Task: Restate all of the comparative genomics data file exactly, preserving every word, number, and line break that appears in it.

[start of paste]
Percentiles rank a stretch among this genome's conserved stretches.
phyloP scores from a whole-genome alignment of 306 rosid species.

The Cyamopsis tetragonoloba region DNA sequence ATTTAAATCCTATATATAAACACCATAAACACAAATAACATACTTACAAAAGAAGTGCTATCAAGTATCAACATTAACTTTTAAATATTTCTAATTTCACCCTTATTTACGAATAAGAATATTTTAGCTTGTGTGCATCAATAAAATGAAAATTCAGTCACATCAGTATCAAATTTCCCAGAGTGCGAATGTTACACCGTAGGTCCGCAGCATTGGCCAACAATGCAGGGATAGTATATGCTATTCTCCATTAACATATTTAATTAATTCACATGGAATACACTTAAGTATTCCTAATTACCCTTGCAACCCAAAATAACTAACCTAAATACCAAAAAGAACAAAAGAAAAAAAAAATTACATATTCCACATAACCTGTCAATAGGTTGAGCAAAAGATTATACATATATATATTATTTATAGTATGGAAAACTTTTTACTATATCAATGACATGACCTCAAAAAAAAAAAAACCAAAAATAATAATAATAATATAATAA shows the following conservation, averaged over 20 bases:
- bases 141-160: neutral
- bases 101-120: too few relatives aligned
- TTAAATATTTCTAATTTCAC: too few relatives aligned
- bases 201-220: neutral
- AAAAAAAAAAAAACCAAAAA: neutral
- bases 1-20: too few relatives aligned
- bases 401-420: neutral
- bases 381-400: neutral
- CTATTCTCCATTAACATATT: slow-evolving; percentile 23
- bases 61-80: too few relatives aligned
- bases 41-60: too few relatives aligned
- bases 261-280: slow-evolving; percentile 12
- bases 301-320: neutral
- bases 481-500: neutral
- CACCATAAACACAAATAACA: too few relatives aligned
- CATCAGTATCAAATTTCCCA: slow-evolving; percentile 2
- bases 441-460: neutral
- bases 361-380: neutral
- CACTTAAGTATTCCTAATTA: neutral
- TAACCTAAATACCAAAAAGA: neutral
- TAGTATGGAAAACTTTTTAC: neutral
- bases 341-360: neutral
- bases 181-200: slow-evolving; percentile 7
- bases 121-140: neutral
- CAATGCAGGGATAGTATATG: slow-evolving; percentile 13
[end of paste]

Percentiles rank a stretch among this genome's conserved stretches.
phyloP scores from a whole-genome alignment of 306 rosid species.

The Cyamopsis tetragonoloba region DNA sequence ATTTAAATCCTATATATAAACACCATAAACACAAATAACATACTTACAAAAGAAGTGCTATCAAGTATCAACATTAACTTTTAAATATTTCTAATTTCACCCTTATTTACGAATAAGAATATTTTAGCTTGTGTGCATCAATAAAATGAAAATTCAGTCACATCAGTATCAAATTTCCCAGAGTGCGAATGTTACACCGTAGGTCCGCAGCATTGGCCAACAATGCAGGGATAGTATATGCTATTCTCCATTAACATATTTAATTAATTCACATGGAATACACTTAAGTATTCCTAATTACCCTTGCAACCCAAAATAACTAACCTAAATACCAAAAAGAACAAAAGAAAAAAAAAATTACATATTCCACATAACCTGTCAATAGGTTGAGCAAAAGATTATACATATATATATTATTTATAGTATGGAAAACTTTTTACTATATCAATGACATGACCTCAAAAAAAAAAAAACCAAAAATAATAATAATAATATAATAA shows the following conservation, averaged over 20 bases:
- bases 141-160: neutral
- bases 101-120: too few relatives aligned
- TTAAATATTTCTAATTTCAC: too few relatives aligned
- bases 201-220: neutral
- AAAAAAAAAAAAACCAAAAA: neutral
- bases 1-20: too few relatives aligned
- bases 401-420: neutral
- bases 381-400: neutral
- CTATTCTCCATTAACATATT: slow-evolving; percentile 23
- bases 61-80: too few relatives aligned
- bases 41-60: too few relatives aligned
- bases 261-280: slow-evolving; percentile 12
- bases 301-320: neutral
- bases 481-500: neutral
- CACCATAAACACAAATAACA: too few relatives aligned
- CATCAGTATCAAATTTCCCA: slow-evolving; percentile 2
- bases 441-460: neutral
- bases 361-380: neutral
- CACTTAAGTATTCCTAATTA: neutral
- TAACCTAAATACCAAAAAGA: neutral
- TAGTATGGAAAACTTTTTAC: neutral
- bases 341-360: neutral
- bases 181-200: slow-evolving; percentile 7
- bases 121-140: neutral
- CAATGCAGGGATAGTATATG: slow-evolving; percentile 13